Clough (pronounced cluff), provost and vice president of academic affairs at the University of Washington, was unanimously selected by the University System of Georgia Board of Regents on July 13 to fill the post vacated by Dr. John P. Crecine, who resigned effective June 30.
"I am absolutely convinced that he's the best person in the country for the job," said Chancellor Stephen R. Portch. "This is a person with impeccable academic credentials. Dr. Wayne Clough brings to this position a reputation as one of the top engineers in the country, who I think will be a terrific role model."
A native of Douglas, a south Georgia town with a population of 5,000, Clough earned both his bachelor's (1964) and master's degrees (1965) in civil engineering from Georgia Tech. He received his PhD from the University of California- Berkeley.
Clough and his wife, Anne, have two children: Matthew, a 1994 graduate of Virginia Tech, and Eliza, who is attending a community college in Virginia.
"Any president in higher education today faces a changing environment," Clough said in an interview. "It is challenging because resources tend to be tight these days and federal funding for research is getting very quirky."
Speaking in the soft cadence of his native Georgia, Clough said the office of president requires balancing undergraduate and graduate educational needs while coping with diminished state and federal funds.
"We have to look very carefully at the balance between teaching and research," he added. "That is an issue that exists on many campuses. We want to make sure we're giving a fair deal to both the undergraduate student and the graduate student in terms of the services they are getting and the education they are getting.
"I have valued teaching all of my career," Clough added. "I would say to all of our faculty: We are in an educational institution, and one of our major responsibilities is teaching--even though we are a research institution. We want to make sure that we provide our students with the best educational environment we can, and that starts with good teaching.
"In addition, we have to understand that this is a national research institution--and to be a nationally competitive research institution, you have to do research. You have to have research funding--that sustains your graduate program. Georgia Tech has to do this as part of its future. The challenge is finding a balance in those activities. We ask our faculty to do a lot. In addition, we ask them to be involved in public service."
Clough and his wife, Anne, returned to campus for the first time since his selection as president on July 21 and 22 for meetings with administrators, deans, faculty, alumni, students and the news media.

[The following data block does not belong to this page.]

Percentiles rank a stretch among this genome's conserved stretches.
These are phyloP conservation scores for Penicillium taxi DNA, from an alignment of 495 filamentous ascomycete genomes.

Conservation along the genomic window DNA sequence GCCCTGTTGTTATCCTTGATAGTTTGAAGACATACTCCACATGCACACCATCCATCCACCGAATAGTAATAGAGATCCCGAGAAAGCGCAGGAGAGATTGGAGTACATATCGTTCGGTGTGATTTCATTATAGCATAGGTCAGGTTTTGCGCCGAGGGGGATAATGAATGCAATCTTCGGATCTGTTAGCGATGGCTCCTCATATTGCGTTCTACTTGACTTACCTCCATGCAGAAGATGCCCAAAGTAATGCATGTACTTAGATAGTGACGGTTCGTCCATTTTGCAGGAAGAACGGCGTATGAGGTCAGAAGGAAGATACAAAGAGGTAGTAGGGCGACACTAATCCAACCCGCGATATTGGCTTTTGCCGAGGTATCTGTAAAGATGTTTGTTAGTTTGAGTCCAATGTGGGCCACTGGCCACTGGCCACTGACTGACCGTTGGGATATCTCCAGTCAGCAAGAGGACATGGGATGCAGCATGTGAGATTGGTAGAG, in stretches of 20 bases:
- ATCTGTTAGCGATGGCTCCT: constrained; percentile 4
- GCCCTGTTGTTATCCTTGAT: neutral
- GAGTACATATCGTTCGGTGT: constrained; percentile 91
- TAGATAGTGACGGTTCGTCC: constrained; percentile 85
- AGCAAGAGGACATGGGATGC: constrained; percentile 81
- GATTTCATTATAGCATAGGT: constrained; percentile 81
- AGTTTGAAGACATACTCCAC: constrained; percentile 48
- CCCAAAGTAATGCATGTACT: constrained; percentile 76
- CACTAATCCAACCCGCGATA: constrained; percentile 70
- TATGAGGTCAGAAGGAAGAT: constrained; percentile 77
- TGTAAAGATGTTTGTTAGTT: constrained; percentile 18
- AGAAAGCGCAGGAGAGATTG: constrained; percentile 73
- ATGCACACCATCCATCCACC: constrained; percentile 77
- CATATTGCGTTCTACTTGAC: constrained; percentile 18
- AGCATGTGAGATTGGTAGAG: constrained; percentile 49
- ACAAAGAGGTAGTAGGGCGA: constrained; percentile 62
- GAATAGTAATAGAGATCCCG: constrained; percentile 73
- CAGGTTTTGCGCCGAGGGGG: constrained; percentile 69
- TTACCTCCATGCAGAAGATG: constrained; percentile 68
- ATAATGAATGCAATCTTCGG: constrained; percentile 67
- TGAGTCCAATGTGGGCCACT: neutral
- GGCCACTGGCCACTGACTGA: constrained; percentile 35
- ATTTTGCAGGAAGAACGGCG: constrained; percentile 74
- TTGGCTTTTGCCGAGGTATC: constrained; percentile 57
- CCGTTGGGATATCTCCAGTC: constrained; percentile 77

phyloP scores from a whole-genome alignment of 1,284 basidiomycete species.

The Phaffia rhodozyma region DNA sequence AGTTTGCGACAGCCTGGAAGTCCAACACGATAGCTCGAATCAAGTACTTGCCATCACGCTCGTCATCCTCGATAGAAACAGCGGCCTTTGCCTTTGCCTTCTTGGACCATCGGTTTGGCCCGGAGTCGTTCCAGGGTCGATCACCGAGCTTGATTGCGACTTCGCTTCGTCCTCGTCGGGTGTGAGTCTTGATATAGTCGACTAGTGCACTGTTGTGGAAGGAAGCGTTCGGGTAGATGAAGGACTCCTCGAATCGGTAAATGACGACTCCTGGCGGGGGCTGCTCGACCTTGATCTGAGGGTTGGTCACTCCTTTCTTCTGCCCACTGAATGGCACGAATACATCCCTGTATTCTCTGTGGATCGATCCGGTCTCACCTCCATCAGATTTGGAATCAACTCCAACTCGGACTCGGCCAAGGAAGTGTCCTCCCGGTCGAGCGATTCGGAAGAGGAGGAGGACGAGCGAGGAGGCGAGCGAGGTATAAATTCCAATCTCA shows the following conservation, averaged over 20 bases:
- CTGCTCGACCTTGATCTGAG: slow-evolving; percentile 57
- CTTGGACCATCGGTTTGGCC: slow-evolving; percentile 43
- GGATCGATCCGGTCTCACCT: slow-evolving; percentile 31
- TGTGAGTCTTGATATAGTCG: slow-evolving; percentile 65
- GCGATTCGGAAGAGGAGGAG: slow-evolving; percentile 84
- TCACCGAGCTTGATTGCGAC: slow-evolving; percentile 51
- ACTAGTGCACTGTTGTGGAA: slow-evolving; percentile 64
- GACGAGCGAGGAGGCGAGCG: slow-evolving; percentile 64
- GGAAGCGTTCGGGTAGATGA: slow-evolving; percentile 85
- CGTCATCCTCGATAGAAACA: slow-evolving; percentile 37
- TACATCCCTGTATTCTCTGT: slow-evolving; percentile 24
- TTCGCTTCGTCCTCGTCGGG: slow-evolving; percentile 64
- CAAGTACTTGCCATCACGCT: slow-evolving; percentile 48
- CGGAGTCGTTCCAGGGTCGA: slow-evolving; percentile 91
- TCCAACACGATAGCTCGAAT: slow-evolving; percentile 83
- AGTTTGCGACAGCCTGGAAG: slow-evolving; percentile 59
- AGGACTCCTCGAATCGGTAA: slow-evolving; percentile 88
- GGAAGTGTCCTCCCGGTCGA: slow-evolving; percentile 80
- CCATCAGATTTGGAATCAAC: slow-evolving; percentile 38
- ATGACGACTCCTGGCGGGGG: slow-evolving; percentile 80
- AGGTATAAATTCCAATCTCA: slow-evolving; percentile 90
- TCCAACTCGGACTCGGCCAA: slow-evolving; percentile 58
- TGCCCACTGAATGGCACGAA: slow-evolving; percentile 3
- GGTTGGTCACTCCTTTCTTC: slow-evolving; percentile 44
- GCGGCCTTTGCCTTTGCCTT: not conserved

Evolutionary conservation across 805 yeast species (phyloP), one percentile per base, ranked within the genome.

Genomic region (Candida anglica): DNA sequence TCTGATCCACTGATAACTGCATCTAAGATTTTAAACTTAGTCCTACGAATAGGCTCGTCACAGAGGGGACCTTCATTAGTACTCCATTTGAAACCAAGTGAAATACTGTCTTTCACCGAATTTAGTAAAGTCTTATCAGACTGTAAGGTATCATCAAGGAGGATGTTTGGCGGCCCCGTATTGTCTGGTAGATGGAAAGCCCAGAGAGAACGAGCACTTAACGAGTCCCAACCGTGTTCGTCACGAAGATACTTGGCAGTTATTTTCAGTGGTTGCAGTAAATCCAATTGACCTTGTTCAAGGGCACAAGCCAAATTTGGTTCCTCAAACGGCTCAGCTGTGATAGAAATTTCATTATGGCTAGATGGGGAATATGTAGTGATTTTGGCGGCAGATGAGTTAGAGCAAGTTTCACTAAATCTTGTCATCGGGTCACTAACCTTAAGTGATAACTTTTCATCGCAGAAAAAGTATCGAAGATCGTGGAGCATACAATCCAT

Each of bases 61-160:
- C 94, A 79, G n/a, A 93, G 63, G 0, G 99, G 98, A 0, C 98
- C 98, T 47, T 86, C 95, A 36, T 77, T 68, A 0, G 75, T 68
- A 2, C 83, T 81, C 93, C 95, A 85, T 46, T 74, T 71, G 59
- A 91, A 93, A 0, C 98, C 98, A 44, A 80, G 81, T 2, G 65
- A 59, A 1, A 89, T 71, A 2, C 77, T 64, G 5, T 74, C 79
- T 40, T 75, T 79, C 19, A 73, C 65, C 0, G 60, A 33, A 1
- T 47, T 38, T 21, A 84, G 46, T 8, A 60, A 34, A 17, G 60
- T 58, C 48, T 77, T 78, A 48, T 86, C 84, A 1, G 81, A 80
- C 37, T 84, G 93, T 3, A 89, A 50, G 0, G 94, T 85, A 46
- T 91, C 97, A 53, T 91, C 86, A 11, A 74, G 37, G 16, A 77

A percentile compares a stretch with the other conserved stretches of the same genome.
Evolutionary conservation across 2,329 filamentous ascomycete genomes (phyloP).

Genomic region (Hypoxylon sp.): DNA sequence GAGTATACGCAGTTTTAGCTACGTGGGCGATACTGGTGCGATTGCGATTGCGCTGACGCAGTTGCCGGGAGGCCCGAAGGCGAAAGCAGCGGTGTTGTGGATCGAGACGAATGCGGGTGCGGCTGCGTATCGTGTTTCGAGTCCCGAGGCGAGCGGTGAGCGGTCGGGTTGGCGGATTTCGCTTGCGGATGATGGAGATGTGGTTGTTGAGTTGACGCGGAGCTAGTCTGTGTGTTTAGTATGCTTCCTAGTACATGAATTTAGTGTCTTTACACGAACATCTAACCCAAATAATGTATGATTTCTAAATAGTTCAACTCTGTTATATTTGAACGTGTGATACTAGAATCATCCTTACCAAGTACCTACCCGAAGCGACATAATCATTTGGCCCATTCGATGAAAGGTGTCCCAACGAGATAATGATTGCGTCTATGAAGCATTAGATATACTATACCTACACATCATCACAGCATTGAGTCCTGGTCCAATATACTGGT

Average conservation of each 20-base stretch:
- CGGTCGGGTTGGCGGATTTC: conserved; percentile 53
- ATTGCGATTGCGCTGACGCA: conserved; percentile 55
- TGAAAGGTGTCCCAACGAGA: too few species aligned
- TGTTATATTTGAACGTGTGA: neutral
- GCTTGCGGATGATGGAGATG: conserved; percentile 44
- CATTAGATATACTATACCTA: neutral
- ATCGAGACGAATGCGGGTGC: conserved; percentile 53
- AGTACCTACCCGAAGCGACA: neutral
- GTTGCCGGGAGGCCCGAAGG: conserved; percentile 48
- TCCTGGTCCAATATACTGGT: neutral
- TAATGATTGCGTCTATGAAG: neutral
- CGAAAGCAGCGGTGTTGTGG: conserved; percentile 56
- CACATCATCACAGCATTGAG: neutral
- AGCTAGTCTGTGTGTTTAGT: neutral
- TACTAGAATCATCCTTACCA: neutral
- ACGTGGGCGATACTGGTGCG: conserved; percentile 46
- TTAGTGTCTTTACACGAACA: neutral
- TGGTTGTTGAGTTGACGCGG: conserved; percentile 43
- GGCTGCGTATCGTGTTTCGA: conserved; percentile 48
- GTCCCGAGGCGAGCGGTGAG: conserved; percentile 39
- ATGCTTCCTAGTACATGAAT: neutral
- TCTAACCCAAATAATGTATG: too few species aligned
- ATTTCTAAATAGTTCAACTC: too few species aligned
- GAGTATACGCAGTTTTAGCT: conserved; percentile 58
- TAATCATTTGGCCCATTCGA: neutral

"Georgia Tech has made considerable strides in the past 15 years--certainly since the time I was there," Clough said. "When I was a student, it was known around the country as an excellent undergraduate institution. Since that time, it has become a true international giant in terms of research and graduate studies as well. Its character has changed."
The 52-year-old Clough said he will continue to place emphasis on programs attracting and supporting female students and minority students. "In terms of developing diversity on this campus, we want Georgia Tech to continue to lead; we want to continue that momentum."
While Georgia Tech will receive enormous exposure during the 1996 Summer Olympic Games--the Olympic Village will be located on campus--Clough said the key is to enjoy the benefits without being overwhelmed.
"Ten years from now, Georgia Tech will be gauged primarily on its academics," Clough said. "The Olympics will be a nice, interesting and useful interlude that will add some wonderful facilities. But you have to keep your eye on the big picture, and the big picture is the academic and educational mission of the institution."
A member of the National Academy of Engineering, Clough was dean of the college of engineering at Virginia Polytechnic Institute and State University during 1990-93. He also taught civil engineering at both Stanford and Duke universities.
His research interests include geotechnical engineering, including earthquake problems, numerical simulation and soil- structure interaction. He has won numerous awards, including the 1991 State-of-the-Art Award from the American Society of Civil Engineers, and the 1986 George Westinghouse Award from the American Society of Engineering Education.
Clough chairs the board of consultants for San Francisco's Muni-Metro Project, a $150-million project to extend a transit facility along the San Francisco waterfront.
"He's the kind of person who can make people work as a team; I think Georgia Tech needs that," said Dr. JeanLou Chameau, former director of Tech's School of Civil and Environmental Engineering, who was a PhD student under Clough at Stanford. Chameau is now president of Golder Associates, an engineering consulting firm in Atlanta.